Nestlé’s coffee portfolio is broad and demands orchestration in strategy and brand marketing to work collectively to win in the new world of coffee. Following three years of decline, it was essential to relaunch Nescafé Blend 43 with boosted coffee credentials, emphasising what loyalists loved, whilst adding a key benefit brand switchers were seeking. Extensive product testing led to a product upgrade, treating the Arabica beans with light roasting and Robusta beans with dark roasting to bring out their best characteristics, delivering a cup that is both bold and smooth.

    “The first moment of truth in CPG products is packaging and we lifted the coffee credentials on all Nescafé Blend 43 packaging, upgrading all tins to lithographic printing and launched limited edition designs to celebrate our 100 per cent sustainable coffee promise,” he said.

    Another innovation, plant-based milk innovation, is critical to Millennial penetration gain. The acceleration of this innovation delivered a first to market launch of Nescafé Mixes with Oat, Almond and Oat milk. Relative to powerhouse Starbucks markets, Starbucks has only 54 cafes in Australia. Brown launched Starbucks by Nespresso in September 2019 it is now the number one Nespresso compatible brand in Coles and has four of the top 10 SKU’s nationally. “I have extended the brand into instant coffee, cappuccino mixes and roast and ground,” he said.

    “This orchestrated coffee marketing plan has driven Nestlé back into market share leadership in coffee in 2020, a key business objective central to our long term strategy.”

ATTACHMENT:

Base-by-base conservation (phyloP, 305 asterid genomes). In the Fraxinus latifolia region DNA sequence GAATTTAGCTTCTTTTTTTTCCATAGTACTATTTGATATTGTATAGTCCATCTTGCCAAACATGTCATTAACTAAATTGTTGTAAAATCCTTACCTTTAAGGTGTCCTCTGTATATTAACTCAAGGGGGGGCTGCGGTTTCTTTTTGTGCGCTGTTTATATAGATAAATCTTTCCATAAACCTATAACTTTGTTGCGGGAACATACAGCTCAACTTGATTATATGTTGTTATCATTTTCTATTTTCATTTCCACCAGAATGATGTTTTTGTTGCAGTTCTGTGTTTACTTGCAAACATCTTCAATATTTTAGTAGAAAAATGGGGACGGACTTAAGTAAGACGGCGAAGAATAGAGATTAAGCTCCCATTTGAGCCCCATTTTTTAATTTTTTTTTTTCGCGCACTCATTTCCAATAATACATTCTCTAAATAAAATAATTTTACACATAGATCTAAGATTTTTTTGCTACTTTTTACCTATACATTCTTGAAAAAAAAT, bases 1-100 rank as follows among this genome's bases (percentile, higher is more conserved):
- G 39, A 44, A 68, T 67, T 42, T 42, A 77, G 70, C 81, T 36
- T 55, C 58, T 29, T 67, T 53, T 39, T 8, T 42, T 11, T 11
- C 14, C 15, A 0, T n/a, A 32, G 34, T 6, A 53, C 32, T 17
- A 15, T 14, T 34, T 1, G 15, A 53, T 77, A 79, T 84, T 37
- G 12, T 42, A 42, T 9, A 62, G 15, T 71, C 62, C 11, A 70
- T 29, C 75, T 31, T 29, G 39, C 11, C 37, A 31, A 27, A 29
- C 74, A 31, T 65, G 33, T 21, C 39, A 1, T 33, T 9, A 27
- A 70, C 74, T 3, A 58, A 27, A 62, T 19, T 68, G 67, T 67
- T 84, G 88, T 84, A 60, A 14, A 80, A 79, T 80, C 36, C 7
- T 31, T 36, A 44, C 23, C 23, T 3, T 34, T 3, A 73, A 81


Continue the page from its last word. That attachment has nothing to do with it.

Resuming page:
COVID-19 innovation

    Nestlé’s campaigns that were developed pre-COVID became immediately redundant as the crisis changed people’s engagement with food brands. “My first initiative was to mobilise our consumer insights team to engage in a weekly cycle of household interviewing to get our own read on the changing sentiment and behaviour as households adapted to this crisis. Our strategy had three phases: reassure, provide utility and normalise,” Brown explained.

    “I ran campaigns of user generated content by experienced and passionate Maggi home cooks sharing their best recipes helping households having to cook at home more than ever before. We also struck a media partnership with Masterchef that included a Masterchef challenge of pimping noodles featuring Maggi 2 Minute noodles. We ran out of noodles, otherwise this would be a record year for Maggi 2 Minute noodles,” he said.
    “We also recognised that pets had become a very important source of comfort and developed a campaign for Purina pet owners providing support as pets also struggled with the changes of COVID-19.”